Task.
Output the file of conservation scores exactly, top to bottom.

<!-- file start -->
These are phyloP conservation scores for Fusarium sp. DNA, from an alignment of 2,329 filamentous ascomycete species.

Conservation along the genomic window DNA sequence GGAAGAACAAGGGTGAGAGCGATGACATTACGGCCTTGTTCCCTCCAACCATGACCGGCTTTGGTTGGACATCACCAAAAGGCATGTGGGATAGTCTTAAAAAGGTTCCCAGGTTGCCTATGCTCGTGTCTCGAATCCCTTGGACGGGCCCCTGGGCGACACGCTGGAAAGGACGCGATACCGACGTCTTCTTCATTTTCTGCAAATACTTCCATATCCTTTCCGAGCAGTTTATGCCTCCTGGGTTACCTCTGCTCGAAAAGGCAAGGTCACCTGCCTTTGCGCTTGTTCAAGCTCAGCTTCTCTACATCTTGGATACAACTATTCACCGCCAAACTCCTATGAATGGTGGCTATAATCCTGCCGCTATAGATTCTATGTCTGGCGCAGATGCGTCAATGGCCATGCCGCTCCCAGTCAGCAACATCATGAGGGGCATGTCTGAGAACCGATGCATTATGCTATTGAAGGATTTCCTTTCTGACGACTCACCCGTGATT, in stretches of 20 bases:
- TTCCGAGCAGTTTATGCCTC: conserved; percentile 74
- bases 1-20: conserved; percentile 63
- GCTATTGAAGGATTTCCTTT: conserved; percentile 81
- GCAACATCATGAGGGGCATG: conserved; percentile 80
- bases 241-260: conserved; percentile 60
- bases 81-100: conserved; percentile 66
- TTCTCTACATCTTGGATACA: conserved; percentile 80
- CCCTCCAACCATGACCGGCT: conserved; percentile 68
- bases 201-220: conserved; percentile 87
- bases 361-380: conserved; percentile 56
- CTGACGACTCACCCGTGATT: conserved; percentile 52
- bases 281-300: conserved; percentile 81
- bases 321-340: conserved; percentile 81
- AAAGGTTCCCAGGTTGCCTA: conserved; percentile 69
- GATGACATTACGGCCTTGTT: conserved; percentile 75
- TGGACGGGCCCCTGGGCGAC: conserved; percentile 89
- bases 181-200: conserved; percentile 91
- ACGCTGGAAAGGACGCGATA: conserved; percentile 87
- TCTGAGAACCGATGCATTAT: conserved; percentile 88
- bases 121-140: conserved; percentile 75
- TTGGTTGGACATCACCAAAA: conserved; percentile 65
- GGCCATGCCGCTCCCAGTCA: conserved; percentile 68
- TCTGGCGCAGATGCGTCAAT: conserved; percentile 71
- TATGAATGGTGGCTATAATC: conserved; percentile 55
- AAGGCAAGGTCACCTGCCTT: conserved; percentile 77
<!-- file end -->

These are phyloP conservation scores for Fusarium sp. DNA, from an alignment of 2,329 filamentous ascomycete species.

Conservation along the genomic window DNA sequence GGAAGAACAAGGGTGAGAGCGATGACATTACGGCCTTGTTCCCTCCAACCATGACCGGCTTTGGTTGGACATCACCAAAAGGCATGTGGGATAGTCTTAAAAAGGTTCCCAGGTTGCCTATGCTCGTGTCTCGAATCCCTTGGACGGGCCCCTGGGCGACACGCTGGAAAGGACGCGATACCGACGTCTTCTTCATTTTCTGCAAATACTTCCATATCCTTTCCGAGCAGTTTATGCCTCCTGGGTTACCTCTGCTCGAAAAGGCAAGGTCACCTGCCTTTGCGCTTGTTCAAGCTCAGCTTCTCTACATCTTGGATACAACTATTCACCGCCAAACTCCTATGAATGGTGGCTATAATCCTGCCGCTATAGATTCTATGTCTGGCGCAGATGCGTCAATGGCCATGCCGCTCCCAGTCAGCAACATCATGAGGGGCATGTCTGAGAACCGATGCATTATGCTATTGAAGGATTTCCTTTCTGACGACTCACCCGTGATT, in stretches of 20 bases:
- TTCCGAGCAGTTTATGCCTC: conserved; percentile 74
- bases 1-20: conserved; percentile 63
- GCTATTGAAGGATTTCCTTT: conserved; percentile 81
- GCAACATCATGAGGGGCATG: conserved; percentile 80
- bases 241-260: conserved; percentile 60
- bases 81-100: conserved; percentile 66
- TTCTCTACATCTTGGATACA: conserved; percentile 80
- CCCTCCAACCATGACCGGCT: conserved; percentile 68
- bases 201-220: conserved; percentile 87
- bases 361-380: conserved; percentile 56
- CTGACGACTCACCCGTGATT: conserved; percentile 52
- bases 281-300: conserved; percentile 81
- bases 321-340: conserved; percentile 81
- AAAGGTTCCCAGGTTGCCTA: conserved; percentile 69
- GATGACATTACGGCCTTGTT: conserved; percentile 75
- TGGACGGGCCCCTGGGCGAC: conserved; percentile 89
- bases 181-200: conserved; percentile 91
- ACGCTGGAAAGGACGCGATA: conserved; percentile 87
- TCTGAGAACCGATGCATTAT: conserved; percentile 88
- bases 121-140: conserved; percentile 75
- TTGGTTGGACATCACCAAAA: conserved; percentile 65
- GGCCATGCCGCTCCCAGTCA: conserved; percentile 68
- TCTGGCGCAGATGCGTCAAT: conserved; percentile 71
- TATGAATGGTGGCTATAATC: conserved; percentile 55
- AAGGCAAGGTCACCTGCCTT: conserved; percentile 77